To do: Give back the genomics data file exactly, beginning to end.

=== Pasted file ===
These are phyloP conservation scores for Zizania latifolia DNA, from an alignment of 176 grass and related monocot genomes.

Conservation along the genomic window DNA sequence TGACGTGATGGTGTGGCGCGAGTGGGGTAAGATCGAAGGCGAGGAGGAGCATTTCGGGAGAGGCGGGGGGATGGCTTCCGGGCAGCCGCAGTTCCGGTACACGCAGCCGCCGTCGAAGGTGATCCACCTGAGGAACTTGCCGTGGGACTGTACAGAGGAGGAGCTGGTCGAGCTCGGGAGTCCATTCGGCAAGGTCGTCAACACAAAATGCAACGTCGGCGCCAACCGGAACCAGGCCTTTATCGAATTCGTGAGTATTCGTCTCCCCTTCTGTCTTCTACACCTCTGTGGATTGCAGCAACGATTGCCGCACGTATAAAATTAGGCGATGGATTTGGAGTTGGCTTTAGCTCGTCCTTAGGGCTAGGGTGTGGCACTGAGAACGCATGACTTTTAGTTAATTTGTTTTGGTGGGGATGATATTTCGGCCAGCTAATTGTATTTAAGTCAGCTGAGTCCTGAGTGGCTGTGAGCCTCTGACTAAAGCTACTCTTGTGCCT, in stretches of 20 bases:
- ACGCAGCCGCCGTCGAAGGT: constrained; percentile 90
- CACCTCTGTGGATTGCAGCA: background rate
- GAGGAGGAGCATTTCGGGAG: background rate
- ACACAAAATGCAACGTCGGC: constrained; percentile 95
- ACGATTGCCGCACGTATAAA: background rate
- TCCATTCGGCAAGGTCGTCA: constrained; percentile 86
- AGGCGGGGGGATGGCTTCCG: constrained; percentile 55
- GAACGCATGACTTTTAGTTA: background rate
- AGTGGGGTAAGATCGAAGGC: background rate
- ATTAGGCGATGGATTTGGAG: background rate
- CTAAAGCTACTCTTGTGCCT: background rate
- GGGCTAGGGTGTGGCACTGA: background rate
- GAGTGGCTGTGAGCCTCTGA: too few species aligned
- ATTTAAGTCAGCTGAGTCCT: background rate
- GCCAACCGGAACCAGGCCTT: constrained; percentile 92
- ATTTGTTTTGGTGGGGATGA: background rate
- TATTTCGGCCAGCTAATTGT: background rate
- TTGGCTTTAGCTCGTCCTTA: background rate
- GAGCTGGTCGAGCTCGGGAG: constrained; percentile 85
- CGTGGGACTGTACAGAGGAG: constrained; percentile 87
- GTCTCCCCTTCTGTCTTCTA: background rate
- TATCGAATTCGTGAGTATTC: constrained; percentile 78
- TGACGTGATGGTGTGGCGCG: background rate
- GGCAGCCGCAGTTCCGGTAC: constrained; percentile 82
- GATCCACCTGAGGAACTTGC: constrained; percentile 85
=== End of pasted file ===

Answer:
These are phyloP conservation scores for Zizania latifolia DNA, from an alignment of 176 grass and related monocot genomes.

Conservation along the genomic window DNA sequence TGACGTGATGGTGTGGCGCGAGTGGGGTAAGATCGAAGGCGAGGAGGAGCATTTCGGGAGAGGCGGGGGGATGGCTTCCGGGCAGCCGCAGTTCCGGTACACGCAGCCGCCGTCGAAGGTGATCCACCTGAGGAACTTGCCGTGGGACTGTACAGAGGAGGAGCTGGTCGAGCTCGGGAGTCCATTCGGCAAGGTCGTCAACACAAAATGCAACGTCGGCGCCAACCGGAACCAGGCCTTTATCGAATTCGTGAGTATTCGTCTCCCCTTCTGTCTTCTACACCTCTGTGGATTGCAGCAACGATTGCCGCACGTATAAAATTAGGCGATGGATTTGGAGTTGGCTTTAGCTCGTCCTTAGGGCTAGGGTGTGGCACTGAGAACGCATGACTTTTAGTTAATTTGTTTTGGTGGGGATGATATTTCGGCCAGCTAATTGTATTTAAGTCAGCTGAGTCCTGAGTGGCTGTGAGCCTCTGACTAAAGCTACTCTTGTGCCT, in stretches of 20 bases:
- ACGCAGCCGCCGTCGAAGGT: constrained; percentile 90
- CACCTCTGTGGATTGCAGCA: background rate
- GAGGAGGAGCATTTCGGGAG: background rate
- ACACAAAATGCAACGTCGGC: constrained; percentile 95
- ACGATTGCCGCACGTATAAA: background rate
- TCCATTCGGCAAGGTCGTCA: constrained; percentile 86
- AGGCGGGGGGATGGCTTCCG: constrained; percentile 55
- GAACGCATGACTTTTAGTTA: background rate
- AGTGGGGTAAGATCGAAGGC: background rate
- ATTAGGCGATGGATTTGGAG: background rate
- CTAAAGCTACTCTTGTGCCT: background rate
- GGGCTAGGGTGTGGCACTGA: background rate
- GAGTGGCTGTGAGCCTCTGA: too few species aligned
- ATTTAAGTCAGCTGAGTCCT: background rate
- GCCAACCGGAACCAGGCCTT: constrained; percentile 92
- ATTTGTTTTGGTGGGGATGA: background rate
- TATTTCGGCCAGCTAATTGT: background rate
- TTGGCTTTAGCTCGTCCTTA: background rate
- GAGCTGGTCGAGCTCGGGAG: constrained; percentile 85
- CGTGGGACTGTACAGAGGAG: constrained; percentile 87
- GTCTCCCCTTCTGTCTTCTA: background rate
- TATCGAATTCGTGAGTATTC: constrained; percentile 78
- TGACGTGATGGTGTGGCGCG: background rate
- GGCAGCCGCAGTTCCGGTAC: constrained; percentile 82
- GATCCACCTGAGGAACTTGC: constrained; percentile 85